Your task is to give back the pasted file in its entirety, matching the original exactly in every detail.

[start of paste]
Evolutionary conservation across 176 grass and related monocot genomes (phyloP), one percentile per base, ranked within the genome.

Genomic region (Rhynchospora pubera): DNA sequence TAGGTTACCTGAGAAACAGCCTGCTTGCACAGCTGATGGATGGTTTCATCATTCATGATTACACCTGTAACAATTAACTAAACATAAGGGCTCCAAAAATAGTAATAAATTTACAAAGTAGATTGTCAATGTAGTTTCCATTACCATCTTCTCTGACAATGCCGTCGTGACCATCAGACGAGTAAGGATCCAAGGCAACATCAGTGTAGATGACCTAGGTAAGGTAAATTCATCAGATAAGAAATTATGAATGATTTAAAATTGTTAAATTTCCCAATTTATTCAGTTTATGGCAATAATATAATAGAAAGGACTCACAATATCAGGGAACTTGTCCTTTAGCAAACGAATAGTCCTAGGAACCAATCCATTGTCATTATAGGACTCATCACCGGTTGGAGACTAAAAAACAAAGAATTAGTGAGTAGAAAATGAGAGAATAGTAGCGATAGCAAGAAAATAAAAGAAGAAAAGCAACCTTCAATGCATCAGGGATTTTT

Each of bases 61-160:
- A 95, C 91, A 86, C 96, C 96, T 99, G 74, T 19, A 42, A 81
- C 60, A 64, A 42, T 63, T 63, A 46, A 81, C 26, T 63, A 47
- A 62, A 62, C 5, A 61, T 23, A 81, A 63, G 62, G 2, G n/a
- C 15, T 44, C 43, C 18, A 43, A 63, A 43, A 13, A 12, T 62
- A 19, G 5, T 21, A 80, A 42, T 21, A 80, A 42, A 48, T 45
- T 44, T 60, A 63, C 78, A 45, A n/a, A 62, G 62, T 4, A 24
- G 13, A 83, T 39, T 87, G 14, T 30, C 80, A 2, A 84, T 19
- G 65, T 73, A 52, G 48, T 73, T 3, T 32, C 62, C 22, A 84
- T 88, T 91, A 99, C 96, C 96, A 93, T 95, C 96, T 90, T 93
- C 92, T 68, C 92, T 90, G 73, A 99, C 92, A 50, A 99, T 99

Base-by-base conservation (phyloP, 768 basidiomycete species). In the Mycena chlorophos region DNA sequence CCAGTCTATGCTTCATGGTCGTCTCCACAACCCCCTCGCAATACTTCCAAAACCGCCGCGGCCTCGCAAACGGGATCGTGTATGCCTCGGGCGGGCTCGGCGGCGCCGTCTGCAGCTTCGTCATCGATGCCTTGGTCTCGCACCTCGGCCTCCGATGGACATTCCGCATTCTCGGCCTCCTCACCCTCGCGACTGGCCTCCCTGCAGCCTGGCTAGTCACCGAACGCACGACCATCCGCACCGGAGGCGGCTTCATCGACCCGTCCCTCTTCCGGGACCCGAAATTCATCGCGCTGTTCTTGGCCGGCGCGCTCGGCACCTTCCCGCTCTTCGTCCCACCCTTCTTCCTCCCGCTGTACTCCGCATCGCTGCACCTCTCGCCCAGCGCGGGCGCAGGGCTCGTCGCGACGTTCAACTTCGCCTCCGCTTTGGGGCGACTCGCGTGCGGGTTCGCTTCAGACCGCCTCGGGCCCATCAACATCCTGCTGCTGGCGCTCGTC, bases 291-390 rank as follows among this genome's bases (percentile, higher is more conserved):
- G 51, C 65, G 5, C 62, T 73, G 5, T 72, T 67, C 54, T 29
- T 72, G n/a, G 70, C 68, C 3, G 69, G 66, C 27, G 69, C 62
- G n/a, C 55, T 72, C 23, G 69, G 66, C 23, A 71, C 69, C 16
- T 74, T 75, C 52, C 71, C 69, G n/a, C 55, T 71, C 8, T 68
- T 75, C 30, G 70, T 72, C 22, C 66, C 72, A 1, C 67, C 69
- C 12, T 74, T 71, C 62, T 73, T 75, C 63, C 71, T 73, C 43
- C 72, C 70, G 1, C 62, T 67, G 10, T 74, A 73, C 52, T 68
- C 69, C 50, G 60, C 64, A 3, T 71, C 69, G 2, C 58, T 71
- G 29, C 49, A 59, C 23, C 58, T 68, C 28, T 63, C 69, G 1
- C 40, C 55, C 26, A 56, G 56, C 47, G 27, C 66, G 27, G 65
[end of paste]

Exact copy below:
Evolutionary conservation across 176 grass and related monocot genomes (phyloP), one percentile per base, ranked within the genome.

Genomic region (Rhynchospora pubera): DNA sequence TAGGTTACCTGAGAAACAGCCTGCTTGCACAGCTGATGGATGGTTTCATCATTCATGATTACACCTGTAACAATTAACTAAACATAAGGGCTCCAAAAATAGTAATAAATTTACAAAGTAGATTGTCAATGTAGTTTCCATTACCATCTTCTCTGACAATGCCGTCGTGACCATCAGACGAGTAAGGATCCAAGGCAACATCAGTGTAGATGACCTAGGTAAGGTAAATTCATCAGATAAGAAATTATGAATGATTTAAAATTGTTAAATTTCCCAATTTATTCAGTTTATGGCAATAATATAATAGAAAGGACTCACAATATCAGGGAACTTGTCCTTTAGCAAACGAATAGTCCTAGGAACCAATCCATTGTCATTATAGGACTCATCACCGGTTGGAGACTAAAAAACAAAGAATTAGTGAGTAGAAAATGAGAGAATAGTAGCGATAGCAAGAAAATAAAAGAAGAAAAGCAACCTTCAATGCATCAGGGATTTTT

Each of bases 61-160:
- A 95, C 91, A 86, C 96, C 96, T 99, G 74, T 19, A 42, A 81
- C 60, A 64, A 42, T 63, T 63, A 46, A 81, C 26, T 63, A 47
- A 62, A 62, C 5, A 61, T 23, A 81, A 63, G 62, G 2, G n/a
- C 15, T 44, C 43, C 18, A 43, A 63, A 43, A 13, A 12, T 62
- A 19, G 5, T 21, A 80, A 42, T 21, A 80, A 42, A 48, T 45
- T 44, T 60, A 63, C 78, A 45, A n/a, A 62, G 62, T 4, A 24
- G 13, A 83, T 39, T 87, G 14, T 30, C 80, A 2, A 84, T 19
- G 65, T 73, A 52, G 48, T 73, T 3, T 32, C 62, C 22, A 84
- T 88, T 91, A 99, C 96, C 96, A 93, T 95, C 96, T 90, T 93
- C 92, T 68, C 92, T 90, G 73, A 99, C 92, A 50, A 99, T 99

Base-by-base conservation (phyloP, 768 basidiomycete species). In the Mycena chlorophos region DNA sequence CCAGTCTATGCTTCATGGTCGTCTCCACAACCCCCTCGCAATACTTCCAAAACCGCCGCGGCCTCGCAAACGGGATCGTGTATGCCTCGGGCGGGCTCGGCGGCGCCGTCTGCAGCTTCGTCATCGATGCCTTGGTCTCGCACCTCGGCCTCCGATGGACATTCCGCATTCTCGGCCTCCTCACCCTCGCGACTGGCCTCCCTGCAGCCTGGCTAGTCACCGAACGCACGACCATCCGCACCGGAGGCGGCTTCATCGACCCGTCCCTCTTCCGGGACCCGAAATTCATCGCGCTGTTCTTGGCCGGCGCGCTCGGCACCTTCCCGCTCTTCGTCCCACCCTTCTTCCTCCCGCTGTACTCCGCATCGCTGCACCTCTCGCCCAGCGCGGGCGCAGGGCTCGTCGCGACGTTCAACTTCGCCTCCGCTTTGGGGCGACTCGCGTGCGGGTTCGCTTCAGACCGCCTCGGGCCCATCAACATCCTGCTGCTGGCGCTCGTC, bases 291-390 rank as follows among this genome's bases (percentile, higher is more conserved):
- G 51, C 65, G 5, C 62, T 73, G 5, T 72, T 67, C 54, T 29
- T 72, G n/a, G 70, C 68, C 3, G 69, G 66, C 27, G 69, C 62
- G n/a, C 55, T 72, C 23, G 69, G 66, C 23, A 71, C 69, C 16
- T 74, T 75, C 52, C 71, C 69, G n/a, C 55, T 71, C 8, T 68
- T 75, C 30, G 70, T 72, C 22, C 66, C 72, A 1, C 67, C 69
- C 12, T 74, T 71, C 62, T 73, T 75, C 63, C 71, T 73, C 43
- C 72, C 70, G 1, C 62, T 67, G 10, T 74, A 73, C 52, T 68
- C 69, C 50, G 60, C 64, A 3, T 71, C 69, G 2, C 58, T 71
- G 29, C 49, A 59, C 23, C 58, T 68, C 28, T 63, C 69, G 1
- C 40, C 55, C 26, A 56, G 56, C 47, G 27, C 66, G 27, G 65